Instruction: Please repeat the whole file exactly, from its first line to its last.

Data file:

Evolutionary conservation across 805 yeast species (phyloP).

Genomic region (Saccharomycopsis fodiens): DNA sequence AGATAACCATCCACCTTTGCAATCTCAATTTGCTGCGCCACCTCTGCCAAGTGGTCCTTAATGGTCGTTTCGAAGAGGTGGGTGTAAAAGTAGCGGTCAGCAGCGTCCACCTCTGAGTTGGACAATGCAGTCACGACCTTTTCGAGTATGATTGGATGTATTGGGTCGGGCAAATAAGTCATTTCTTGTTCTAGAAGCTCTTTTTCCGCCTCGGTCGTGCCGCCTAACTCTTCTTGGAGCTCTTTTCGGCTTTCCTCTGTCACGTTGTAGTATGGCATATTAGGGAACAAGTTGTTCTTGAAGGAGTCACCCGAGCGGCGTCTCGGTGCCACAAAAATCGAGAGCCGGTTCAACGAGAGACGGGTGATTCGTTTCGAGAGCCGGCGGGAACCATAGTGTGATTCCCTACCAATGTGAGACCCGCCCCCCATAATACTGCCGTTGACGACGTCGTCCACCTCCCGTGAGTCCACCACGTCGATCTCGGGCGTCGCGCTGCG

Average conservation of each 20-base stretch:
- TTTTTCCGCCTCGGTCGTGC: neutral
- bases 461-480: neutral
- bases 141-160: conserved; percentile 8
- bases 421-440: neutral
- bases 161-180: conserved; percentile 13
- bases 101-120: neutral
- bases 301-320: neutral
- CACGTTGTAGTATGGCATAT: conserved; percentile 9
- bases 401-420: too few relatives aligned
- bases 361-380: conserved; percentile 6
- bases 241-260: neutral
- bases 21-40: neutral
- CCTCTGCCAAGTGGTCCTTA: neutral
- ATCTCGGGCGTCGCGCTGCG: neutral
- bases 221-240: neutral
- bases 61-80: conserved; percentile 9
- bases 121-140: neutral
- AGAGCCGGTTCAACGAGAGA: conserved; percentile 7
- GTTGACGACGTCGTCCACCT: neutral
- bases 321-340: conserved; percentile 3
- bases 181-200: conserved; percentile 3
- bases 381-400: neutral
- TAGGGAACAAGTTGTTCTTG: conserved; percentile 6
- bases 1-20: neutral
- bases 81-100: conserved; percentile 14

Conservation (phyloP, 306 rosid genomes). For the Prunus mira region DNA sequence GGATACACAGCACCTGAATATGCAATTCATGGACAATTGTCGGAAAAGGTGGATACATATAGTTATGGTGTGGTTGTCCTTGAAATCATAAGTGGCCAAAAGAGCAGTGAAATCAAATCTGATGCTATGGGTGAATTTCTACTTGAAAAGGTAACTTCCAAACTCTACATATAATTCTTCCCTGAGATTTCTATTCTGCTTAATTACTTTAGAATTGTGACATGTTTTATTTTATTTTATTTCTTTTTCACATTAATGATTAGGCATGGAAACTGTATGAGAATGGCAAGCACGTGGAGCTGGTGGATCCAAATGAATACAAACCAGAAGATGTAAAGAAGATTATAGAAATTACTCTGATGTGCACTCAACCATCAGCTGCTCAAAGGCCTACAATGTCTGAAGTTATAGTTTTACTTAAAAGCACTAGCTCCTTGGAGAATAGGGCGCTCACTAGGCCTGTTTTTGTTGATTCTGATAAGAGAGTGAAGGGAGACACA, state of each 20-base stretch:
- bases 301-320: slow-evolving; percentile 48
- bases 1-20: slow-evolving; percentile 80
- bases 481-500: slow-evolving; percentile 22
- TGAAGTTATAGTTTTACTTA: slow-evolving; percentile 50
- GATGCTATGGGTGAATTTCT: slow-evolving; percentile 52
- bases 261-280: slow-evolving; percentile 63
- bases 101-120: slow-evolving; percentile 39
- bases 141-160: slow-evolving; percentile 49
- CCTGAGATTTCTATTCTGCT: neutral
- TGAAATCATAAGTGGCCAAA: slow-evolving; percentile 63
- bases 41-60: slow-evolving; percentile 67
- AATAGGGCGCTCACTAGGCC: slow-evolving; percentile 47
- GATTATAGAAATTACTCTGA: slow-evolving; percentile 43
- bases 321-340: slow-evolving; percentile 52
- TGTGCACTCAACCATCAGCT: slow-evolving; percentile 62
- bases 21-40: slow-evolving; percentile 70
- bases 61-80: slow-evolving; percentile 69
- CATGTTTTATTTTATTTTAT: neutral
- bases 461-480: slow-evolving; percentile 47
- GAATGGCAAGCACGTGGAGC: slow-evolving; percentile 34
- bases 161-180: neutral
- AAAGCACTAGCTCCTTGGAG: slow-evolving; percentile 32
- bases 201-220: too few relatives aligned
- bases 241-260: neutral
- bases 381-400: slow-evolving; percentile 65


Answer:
Evolutionary conservation across 805 yeast species (phyloP).

Genomic region (Saccharomycopsis fodiens): DNA sequence AGATAACCATCCACCTTTGCAATCTCAATTTGCTGCGCCACCTCTGCCAAGTGGTCCTTAATGGTCGTTTCGAAGAGGTGGGTGTAAAAGTAGCGGTCAGCAGCGTCCACCTCTGAGTTGGACAATGCAGTCACGACCTTTTCGAGTATGATTGGATGTATTGGGTCGGGCAAATAAGTCATTTCTTGTTCTAGAAGCTCTTTTTCCGCCTCGGTCGTGCCGCCTAACTCTTCTTGGAGCTCTTTTCGGCTTTCCTCTGTCACGTTGTAGTATGGCATATTAGGGAACAAGTTGTTCTTGAAGGAGTCACCCGAGCGGCGTCTCGGTGCCACAAAAATCGAGAGCCGGTTCAACGAGAGACGGGTGATTCGTTTCGAGAGCCGGCGGGAACCATAGTGTGATTCCCTACCAATGTGAGACCCGCCCCCCATAATACTGCCGTTGACGACGTCGTCCACCTCCCGTGAGTCCACCACGTCGATCTCGGGCGTCGCGCTGCG

Average conservation of each 20-base stretch:
- TTTTTCCGCCTCGGTCGTGC: neutral
- bases 461-480: neutral
- bases 141-160: conserved; percentile 8
- bases 421-440: neutral
- bases 161-180: conserved; percentile 13
- bases 101-120: neutral
- bases 301-320: neutral
- CACGTTGTAGTATGGCATAT: conserved; percentile 9
- bases 401-420: too few relatives aligned
- bases 361-380: conserved; percentile 6
- bases 241-260: neutral
- bases 21-40: neutral
- CCTCTGCCAAGTGGTCCTTA: neutral
- ATCTCGGGCGTCGCGCTGCG: neutral
- bases 221-240: neutral
- bases 61-80: conserved; percentile 9
- bases 121-140: neutral
- AGAGCCGGTTCAACGAGAGA: conserved; percentile 7
- GTTGACGACGTCGTCCACCT: neutral
- bases 321-340: conserved; percentile 3
- bases 181-200: conserved; percentile 3
- bases 381-400: neutral
- TAGGGAACAAGTTGTTCTTG: conserved; percentile 6
- bases 1-20: neutral
- bases 81-100: conserved; percentile 14

Conservation (phyloP, 306 rosid genomes). For the Prunus mira region DNA sequence GGATACACAGCACCTGAATATGCAATTCATGGACAATTGTCGGAAAAGGTGGATACATATAGTTATGGTGTGGTTGTCCTTGAAATCATAAGTGGCCAAAAGAGCAGTGAAATCAAATCTGATGCTATGGGTGAATTTCTACTTGAAAAGGTAACTTCCAAACTCTACATATAATTCTTCCCTGAGATTTCTATTCTGCTTAATTACTTTAGAATTGTGACATGTTTTATTTTATTTTATTTCTTTTTCACATTAATGATTAGGCATGGAAACTGTATGAGAATGGCAAGCACGTGGAGCTGGTGGATCCAAATGAATACAAACCAGAAGATGTAAAGAAGATTATAGAAATTACTCTGATGTGCACTCAACCATCAGCTGCTCAAAGGCCTACAATGTCTGAAGTTATAGTTTTACTTAAAAGCACTAGCTCCTTGGAGAATAGGGCGCTCACTAGGCCTGTTTTTGTTGATTCTGATAAGAGAGTGAAGGGAGACACA, state of each 20-base stretch:
- bases 301-320: slow-evolving; percentile 48
- bases 1-20: slow-evolving; percentile 80
- bases 481-500: slow-evolving; percentile 22
- TGAAGTTATAGTTTTACTTA: slow-evolving; percentile 50
- GATGCTATGGGTGAATTTCT: slow-evolving; percentile 52
- bases 261-280: slow-evolving; percentile 63
- bases 101-120: slow-evolving; percentile 39
- bases 141-160: slow-evolving; percentile 49
- CCTGAGATTTCTATTCTGCT: neutral
- TGAAATCATAAGTGGCCAAA: slow-evolving; percentile 63
- bases 41-60: slow-evolving; percentile 67
- AATAGGGCGCTCACTAGGCC: slow-evolving; percentile 47
- GATTATAGAAATTACTCTGA: slow-evolving; percentile 43
- bases 321-340: slow-evolving; percentile 52
- TGTGCACTCAACCATCAGCT: slow-evolving; percentile 62
- bases 21-40: slow-evolving; percentile 70
- bases 61-80: slow-evolving; percentile 69
- CATGTTTTATTTTATTTTAT: neutral
- bases 461-480: slow-evolving; percentile 47
- GAATGGCAAGCACGTGGAGC: slow-evolving; percentile 34
- bases 161-180: neutral
- AAAGCACTAGCTCCTTGGAG: slow-evolving; percentile 32
- bases 201-220: too few relatives aligned
- bases 241-260: neutral
- bases 381-400: slow-evolving; percentile 65